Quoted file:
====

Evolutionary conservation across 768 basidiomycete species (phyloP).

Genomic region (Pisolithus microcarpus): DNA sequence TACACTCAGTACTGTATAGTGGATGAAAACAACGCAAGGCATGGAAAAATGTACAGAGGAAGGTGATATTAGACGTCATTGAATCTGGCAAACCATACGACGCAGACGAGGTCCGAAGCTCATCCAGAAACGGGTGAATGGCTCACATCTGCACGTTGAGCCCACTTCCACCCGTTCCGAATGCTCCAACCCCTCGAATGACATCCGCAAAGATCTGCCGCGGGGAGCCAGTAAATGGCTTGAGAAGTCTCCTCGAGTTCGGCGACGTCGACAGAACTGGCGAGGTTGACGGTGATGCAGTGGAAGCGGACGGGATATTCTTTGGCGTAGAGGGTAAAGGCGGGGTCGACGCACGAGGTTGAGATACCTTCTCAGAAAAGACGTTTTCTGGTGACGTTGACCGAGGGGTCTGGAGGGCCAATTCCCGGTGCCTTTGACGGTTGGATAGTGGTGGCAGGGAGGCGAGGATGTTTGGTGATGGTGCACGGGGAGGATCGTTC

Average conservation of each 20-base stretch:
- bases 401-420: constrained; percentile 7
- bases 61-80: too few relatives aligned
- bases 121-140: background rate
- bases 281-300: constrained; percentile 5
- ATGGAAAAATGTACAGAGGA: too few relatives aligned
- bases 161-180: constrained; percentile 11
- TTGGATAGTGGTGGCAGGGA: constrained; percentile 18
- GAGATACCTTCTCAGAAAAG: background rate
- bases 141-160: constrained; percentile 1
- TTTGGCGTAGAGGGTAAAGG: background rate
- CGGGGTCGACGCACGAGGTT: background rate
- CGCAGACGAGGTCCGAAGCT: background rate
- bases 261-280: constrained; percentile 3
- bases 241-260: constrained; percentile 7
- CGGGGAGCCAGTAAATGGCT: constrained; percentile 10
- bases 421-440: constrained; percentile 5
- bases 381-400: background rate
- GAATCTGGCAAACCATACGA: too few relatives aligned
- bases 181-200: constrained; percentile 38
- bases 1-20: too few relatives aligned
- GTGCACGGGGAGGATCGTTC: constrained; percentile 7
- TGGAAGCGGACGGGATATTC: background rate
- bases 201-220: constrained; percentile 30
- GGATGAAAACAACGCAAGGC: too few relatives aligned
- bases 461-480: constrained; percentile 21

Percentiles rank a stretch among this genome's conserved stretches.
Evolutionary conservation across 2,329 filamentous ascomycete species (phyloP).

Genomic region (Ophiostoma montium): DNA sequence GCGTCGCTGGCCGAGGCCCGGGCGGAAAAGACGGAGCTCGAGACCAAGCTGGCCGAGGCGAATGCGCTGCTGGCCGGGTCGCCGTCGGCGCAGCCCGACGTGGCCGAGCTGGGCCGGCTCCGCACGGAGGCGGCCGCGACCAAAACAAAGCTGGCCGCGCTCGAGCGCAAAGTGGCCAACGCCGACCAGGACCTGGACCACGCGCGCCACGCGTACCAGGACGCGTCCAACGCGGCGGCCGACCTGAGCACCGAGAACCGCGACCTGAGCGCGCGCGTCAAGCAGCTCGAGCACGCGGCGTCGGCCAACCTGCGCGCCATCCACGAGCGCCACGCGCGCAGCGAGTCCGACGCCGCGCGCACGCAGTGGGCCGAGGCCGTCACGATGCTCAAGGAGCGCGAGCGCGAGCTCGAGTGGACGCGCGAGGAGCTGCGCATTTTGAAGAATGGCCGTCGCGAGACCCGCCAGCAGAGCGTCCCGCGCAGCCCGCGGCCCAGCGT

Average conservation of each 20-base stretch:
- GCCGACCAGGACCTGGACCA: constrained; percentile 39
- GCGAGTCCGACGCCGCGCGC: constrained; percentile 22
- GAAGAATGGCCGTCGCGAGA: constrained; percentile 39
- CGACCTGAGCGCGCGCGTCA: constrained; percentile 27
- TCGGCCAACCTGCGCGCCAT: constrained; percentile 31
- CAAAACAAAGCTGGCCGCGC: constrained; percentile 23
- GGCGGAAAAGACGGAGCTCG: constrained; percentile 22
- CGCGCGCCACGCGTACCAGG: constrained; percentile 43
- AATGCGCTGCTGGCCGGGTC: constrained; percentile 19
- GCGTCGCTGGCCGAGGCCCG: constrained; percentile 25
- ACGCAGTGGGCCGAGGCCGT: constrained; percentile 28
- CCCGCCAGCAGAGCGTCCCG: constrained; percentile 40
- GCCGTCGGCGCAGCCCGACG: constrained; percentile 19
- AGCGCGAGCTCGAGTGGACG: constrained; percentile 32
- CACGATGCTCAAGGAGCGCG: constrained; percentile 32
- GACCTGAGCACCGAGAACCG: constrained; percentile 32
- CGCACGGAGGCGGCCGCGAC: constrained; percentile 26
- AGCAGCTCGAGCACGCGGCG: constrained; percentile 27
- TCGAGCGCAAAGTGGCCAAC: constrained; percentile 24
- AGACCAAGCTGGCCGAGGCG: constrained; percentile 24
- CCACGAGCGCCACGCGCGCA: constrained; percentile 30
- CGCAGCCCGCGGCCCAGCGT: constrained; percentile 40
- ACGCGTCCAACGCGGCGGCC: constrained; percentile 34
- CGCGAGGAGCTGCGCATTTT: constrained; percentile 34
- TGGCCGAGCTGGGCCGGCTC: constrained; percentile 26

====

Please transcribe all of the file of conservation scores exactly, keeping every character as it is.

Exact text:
Evolutionary conservation across 768 basidiomycete species (phyloP).

Genomic region (Pisolithus microcarpus): DNA sequence TACACTCAGTACTGTATAGTGGATGAAAACAACGCAAGGCATGGAAAAATGTACAGAGGAAGGTGATATTAGACGTCATTGAATCTGGCAAACCATACGACGCAGACGAGGTCCGAAGCTCATCCAGAAACGGGTGAATGGCTCACATCTGCACGTTGAGCCCACTTCCACCCGTTCCGAATGCTCCAACCCCTCGAATGACATCCGCAAAGATCTGCCGCGGGGAGCCAGTAAATGGCTTGAGAAGTCTCCTCGAGTTCGGCGACGTCGACAGAACTGGCGAGGTTGACGGTGATGCAGTGGAAGCGGACGGGATATTCTTTGGCGTAGAGGGTAAAGGCGGGGTCGACGCACGAGGTTGAGATACCTTCTCAGAAAAGACGTTTTCTGGTGACGTTGACCGAGGGGTCTGGAGGGCCAATTCCCGGTGCCTTTGACGGTTGGATAGTGGTGGCAGGGAGGCGAGGATGTTTGGTGATGGTGCACGGGGAGGATCGTTC

Average conservation of each 20-base stretch:
- bases 401-420: constrained; percentile 7
- bases 61-80: too few relatives aligned
- bases 121-140: background rate
- bases 281-300: constrained; percentile 5
- ATGGAAAAATGTACAGAGGA: too few relatives aligned
- bases 161-180: constrained; percentile 11
- TTGGATAGTGGTGGCAGGGA: constrained; percentile 18
- GAGATACCTTCTCAGAAAAG: background rate
- bases 141-160: constrained; percentile 1
- TTTGGCGTAGAGGGTAAAGG: background rate
- CGGGGTCGACGCACGAGGTT: background rate
- CGCAGACGAGGTCCGAAGCT: background rate
- bases 261-280: constrained; percentile 3
- bases 241-260: constrained; percentile 7
- CGGGGAGCCAGTAAATGGCT: constrained; percentile 10
- bases 421-440: constrained; percentile 5
- bases 381-400: background rate
- GAATCTGGCAAACCATACGA: too few relatives aligned
- bases 181-200: constrained; percentile 38
- bases 1-20: too few relatives aligned
- GTGCACGGGGAGGATCGTTC: constrained; percentile 7
- TGGAAGCGGACGGGATATTC: background rate
- bases 201-220: constrained; percentile 30
- GGATGAAAACAACGCAAGGC: too few relatives aligned
- bases 461-480: constrained; percentile 21

Percentiles rank a stretch among this genome's conserved stretches.
Evolutionary conservation across 2,329 filamentous ascomycete species (phyloP).

Genomic region (Ophiostoma montium): DNA sequence GCGTCGCTGGCCGAGGCCCGGGCGGAAAAGACGGAGCTCGAGACCAAGCTGGCCGAGGCGAATGCGCTGCTGGCCGGGTCGCCGTCGGCGCAGCCCGACGTGGCCGAGCTGGGCCGGCTCCGCACGGAGGCGGCCGCGACCAAAACAAAGCTGGCCGCGCTCGAGCGCAAAGTGGCCAACGCCGACCAGGACCTGGACCACGCGCGCCACGCGTACCAGGACGCGTCCAACGCGGCGGCCGACCTGAGCACCGAGAACCGCGACCTGAGCGCGCGCGTCAAGCAGCTCGAGCACGCGGCGTCGGCCAACCTGCGCGCCATCCACGAGCGCCACGCGCGCAGCGAGTCCGACGCCGCGCGCACGCAGTGGGCCGAGGCCGTCACGATGCTCAAGGAGCGCGAGCGCGAGCTCGAGTGGACGCGCGAGGAGCTGCGCATTTTGAAGAATGGCCGTCGCGAGACCCGCCAGCAGAGCGTCCCGCGCAGCCCGCGGCCCAGCGT

Average conservation of each 20-base stretch:
- GCCGACCAGGACCTGGACCA: constrained; percentile 39
- GCGAGTCCGACGCCGCGCGC: constrained; percentile 22
- GAAGAATGGCCGTCGCGAGA: constrained; percentile 39
- CGACCTGAGCGCGCGCGTCA: constrained; percentile 27
- TCGGCCAACCTGCGCGCCAT: constrained; percentile 31
- CAAAACAAAGCTGGCCGCGC: constrained; percentile 23
- GGCGGAAAAGACGGAGCTCG: constrained; percentile 22
- CGCGCGCCACGCGTACCAGG: constrained; percentile 43
- AATGCGCTGCTGGCCGGGTC: constrained; percentile 19
- GCGTCGCTGGCCGAGGCCCG: constrained; percentile 25
- ACGCAGTGGGCCGAGGCCGT: constrained; percentile 28
- CCCGCCAGCAGAGCGTCCCG: constrained; percentile 40
- GCCGTCGGCGCAGCCCGACG: constrained; percentile 19
- AGCGCGAGCTCGAGTGGACG: constrained; percentile 32
- CACGATGCTCAAGGAGCGCG: constrained; percentile 32
- GACCTGAGCACCGAGAACCG: constrained; percentile 32
- CGCACGGAGGCGGCCGCGAC: constrained; percentile 26
- AGCAGCTCGAGCACGCGGCG: constrained; percentile 27
- TCGAGCGCAAAGTGGCCAAC: constrained; percentile 24
- AGACCAAGCTGGCCGAGGCG: constrained; percentile 24
- CCACGAGCGCCACGCGCGCA: constrained; percentile 30
- CGCAGCCCGCGGCCCAGCGT: constrained; percentile 40
- ACGCGTCCAACGCGGCGGCC: constrained; percentile 34
- CGCGAGGAGCTGCGCATTTT: constrained; percentile 34
- TGGCCGAGCTGGGCCGGCTC: constrained; percentile 26